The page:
After six years as the reigning American 100-mile record holder, Zach Bitter can finally claim the world record, too, after running a time of 11:19:13 at an indoor track in Milwaukee as part of the Six Days in the Dome event.
The world record had eluded the 33-year-old since he unexpectedly took the American record in 2013 at the Desert Solstice Invitational, where he ran a 11:40:55. That was only his second 100-mile event, but when it sunk in that he had the American record, he wanted to do whatever it took to beat the mark set in 2002 by Russian Oleg Kharitonov with a 11:28:03.
Nearly every year since then, Bitter has attempted to break the record. But this year, he was training for September’s Spartathlon in Greece when he received a call from the race director of the Six Days in the Dome event in his home state of Wisconsin.
Bitter figured he’d attempt the race as a tuneup for Greece. But after a few solid training blocks, he started getting antsy for the record.
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“I was in the heart of Phoenix summers where it would get to like 100 degrees and was running for 3 to 3.5 hours and still hitting 6:30 paces,” Bitter told Runner’s World. “In a four-week training block, I hit 134, two 150-mile weeks, and one other loaded week, so I felt like I was in the best shape I’d ever been in.”
Courtesy of Zach Bitter
Bitter would have ideal race conditions at Pettit National Ice Center in Milwaukee, which is home to the Olympic long track speed skating facility. A running track sits on the outside, boasting temperatures kept at a comfortable 55 degrees.
“About five to six weeks out, I decided that if the opportunity presented itself at the race, I wouldn’t pass it up,” he said. “Once my mind shifted to that, it became the main race for me, and I started thinking that it could happen.”
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The day went perfectly. The temperatures kept him cool, his all-liquid fueling strategy—he had water mixed with scoops of Xendurance every few hours from the beginning, and after five hours, he added a yerba mate based drink called Unicity every hour for energy and caffeine—kept him hydrated and moving, and his legs felt great as he came through the 50-mile mark in 5:40:38.
Even though Bitter tends to have positive splits of 10 to 20 minutes in the second half of 100-milers, his pace was slower than he was used to. Though he was still on pace, doubts crept in from time to time.
“Around 50 miles, I wasn’t super confident that I could double back on that,” Bitter said. “I had a few good laps after that, and when I got to the distance of my longest long run, I got into a really good headspace. It was the mental break I needed to stop thinking about the last dozens of miles as a 100-miler, and think of it as something I do on the weekends.”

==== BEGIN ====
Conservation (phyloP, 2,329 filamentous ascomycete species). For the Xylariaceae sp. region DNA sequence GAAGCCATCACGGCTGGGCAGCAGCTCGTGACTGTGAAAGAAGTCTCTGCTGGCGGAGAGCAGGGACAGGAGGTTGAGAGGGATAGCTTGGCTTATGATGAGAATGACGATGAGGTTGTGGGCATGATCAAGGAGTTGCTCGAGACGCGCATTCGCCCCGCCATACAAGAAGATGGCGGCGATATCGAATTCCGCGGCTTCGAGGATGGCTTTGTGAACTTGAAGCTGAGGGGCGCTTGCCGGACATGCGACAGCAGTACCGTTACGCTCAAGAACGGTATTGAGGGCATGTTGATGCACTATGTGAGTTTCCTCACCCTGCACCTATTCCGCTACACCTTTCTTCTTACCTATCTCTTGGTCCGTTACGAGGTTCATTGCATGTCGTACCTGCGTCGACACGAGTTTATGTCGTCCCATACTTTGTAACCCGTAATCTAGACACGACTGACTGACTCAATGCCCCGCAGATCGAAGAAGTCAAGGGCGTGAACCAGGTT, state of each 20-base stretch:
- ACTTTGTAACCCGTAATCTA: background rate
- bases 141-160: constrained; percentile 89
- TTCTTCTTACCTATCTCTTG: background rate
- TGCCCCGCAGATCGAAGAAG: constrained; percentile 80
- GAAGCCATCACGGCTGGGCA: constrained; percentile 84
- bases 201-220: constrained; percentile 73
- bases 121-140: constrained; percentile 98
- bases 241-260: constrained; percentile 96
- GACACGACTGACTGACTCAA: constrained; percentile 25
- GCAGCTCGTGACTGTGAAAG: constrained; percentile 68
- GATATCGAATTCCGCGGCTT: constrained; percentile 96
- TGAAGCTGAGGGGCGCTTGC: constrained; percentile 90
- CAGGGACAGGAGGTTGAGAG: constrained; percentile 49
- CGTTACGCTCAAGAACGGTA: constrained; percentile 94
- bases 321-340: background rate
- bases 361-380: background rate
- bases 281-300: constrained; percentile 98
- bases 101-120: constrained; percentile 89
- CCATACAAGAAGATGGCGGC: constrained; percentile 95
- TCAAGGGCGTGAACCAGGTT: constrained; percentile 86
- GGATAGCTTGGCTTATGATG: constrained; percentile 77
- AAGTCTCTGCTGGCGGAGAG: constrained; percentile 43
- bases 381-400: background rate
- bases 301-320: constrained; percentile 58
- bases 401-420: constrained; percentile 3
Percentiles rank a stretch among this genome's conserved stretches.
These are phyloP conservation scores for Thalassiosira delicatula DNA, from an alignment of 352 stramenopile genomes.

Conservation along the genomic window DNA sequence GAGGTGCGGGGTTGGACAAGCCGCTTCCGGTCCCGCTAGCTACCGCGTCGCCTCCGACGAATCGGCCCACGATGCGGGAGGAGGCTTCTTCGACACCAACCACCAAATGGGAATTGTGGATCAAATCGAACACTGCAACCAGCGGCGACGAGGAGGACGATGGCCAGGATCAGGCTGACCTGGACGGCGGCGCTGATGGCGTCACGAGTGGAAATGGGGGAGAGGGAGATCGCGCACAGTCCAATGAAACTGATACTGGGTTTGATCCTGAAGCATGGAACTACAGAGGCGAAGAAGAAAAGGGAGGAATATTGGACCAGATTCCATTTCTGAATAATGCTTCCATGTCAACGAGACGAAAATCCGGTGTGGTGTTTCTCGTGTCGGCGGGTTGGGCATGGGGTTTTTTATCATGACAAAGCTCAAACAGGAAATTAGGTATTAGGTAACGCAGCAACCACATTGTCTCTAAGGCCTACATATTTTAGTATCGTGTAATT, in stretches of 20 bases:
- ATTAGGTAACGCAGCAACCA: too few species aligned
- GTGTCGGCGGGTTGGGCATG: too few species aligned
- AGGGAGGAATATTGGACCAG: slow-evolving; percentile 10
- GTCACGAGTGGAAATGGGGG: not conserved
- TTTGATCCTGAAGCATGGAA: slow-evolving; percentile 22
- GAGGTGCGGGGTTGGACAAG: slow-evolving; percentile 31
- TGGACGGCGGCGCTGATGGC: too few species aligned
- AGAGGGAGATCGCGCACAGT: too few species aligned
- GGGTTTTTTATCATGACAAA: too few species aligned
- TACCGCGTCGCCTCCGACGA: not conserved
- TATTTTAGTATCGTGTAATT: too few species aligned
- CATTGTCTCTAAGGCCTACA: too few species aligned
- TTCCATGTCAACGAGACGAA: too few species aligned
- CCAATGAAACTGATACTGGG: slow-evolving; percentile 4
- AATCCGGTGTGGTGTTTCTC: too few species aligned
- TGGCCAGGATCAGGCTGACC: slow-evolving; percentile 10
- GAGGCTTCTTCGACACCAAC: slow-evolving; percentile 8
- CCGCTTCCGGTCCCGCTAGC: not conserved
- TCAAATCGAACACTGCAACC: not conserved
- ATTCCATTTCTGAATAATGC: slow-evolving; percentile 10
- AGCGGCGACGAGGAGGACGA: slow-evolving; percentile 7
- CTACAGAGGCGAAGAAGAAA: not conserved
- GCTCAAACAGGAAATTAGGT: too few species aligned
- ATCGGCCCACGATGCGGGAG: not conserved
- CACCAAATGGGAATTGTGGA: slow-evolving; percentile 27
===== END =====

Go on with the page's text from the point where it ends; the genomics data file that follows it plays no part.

Around and around he went around the 443-meter track, battling through that last long run until he reached the 100-mile mark. His time read 11:19:13, beating the previous record by nearly 10 minutes. Averaging a mile pace of 6:48, he ran a negative split on the second half with a time of 5:38:35, too.
“It was a huge weight off my shoulders,” Bitter said. “It’s been a huge part of my training for six years, so when I got through it, it was like finally putting the last puzzle piece together.”
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Nearly six years… In 2013, I first tested the flat 100 mile waters with the goal of breaking the American Record at the Desert Solstice Track Invitational in Phoenix, AZ. Finishing in 11:47:04 gave me enough confidence and curiosity to see how fast I could run 100 miles. I was convinced I could go under Oleg’s 11:28:03. Almost six years later and many lessons along the way (failures) I found the day I was looking for. I went home to Wisconsin where I grew up, ran my first foot race, and first ultra to participate in an event called Six Days in the Dome at the Pettit Center, which is an Olympic Training Facility. 11 hours 19 minutes 18 seconds later I crossed 100 miles and brought the WR to the US! I continued on for an additional 4.88 miles to set the 12 Hour WR as well. These records will be broke. I’m incredibly fortunate to be a stepping stone on the path to discovering how fast a human can cover 100 miles. Stay patient, stay focused, and most of all NEVER doubt what you are capable of doing when you set your mind to it. @altrarunning @fatissmartfuel @unicityinternational @xendurance @drymaxsocks @squirrels_nut_butter
But with the record in the bag, Bitter didn’t stop: With the 12-hour distance record within his grasp, Bitter slowed down, but kept running for another 40 minutes to beat his own world record by running 104.8 miles in 12 hours. Yep, he captured both world records in half a day.
Bitter celebrated in his home state accordingly with a dairy-filled buffet of cheese at his parents’ home nearby. He is recovering well—just some minimal soreness and tightness—but is overall feeling great.
Though he is happy to have the record, he has a message he wants to share with the ultrarunning community.
“Aside from getting the record myself, I hope this put a spotlight on these events,” Bitter said. “Trails get all the love, but legends of ultras weren’t afraid to take on flatter courses, so if I can motivate some to take a swing at this, I think there are definitely guys in this sport who can go under 11 hours. I’m curious to see what the human body can do in this sort of race.”
From: Runner’s World US
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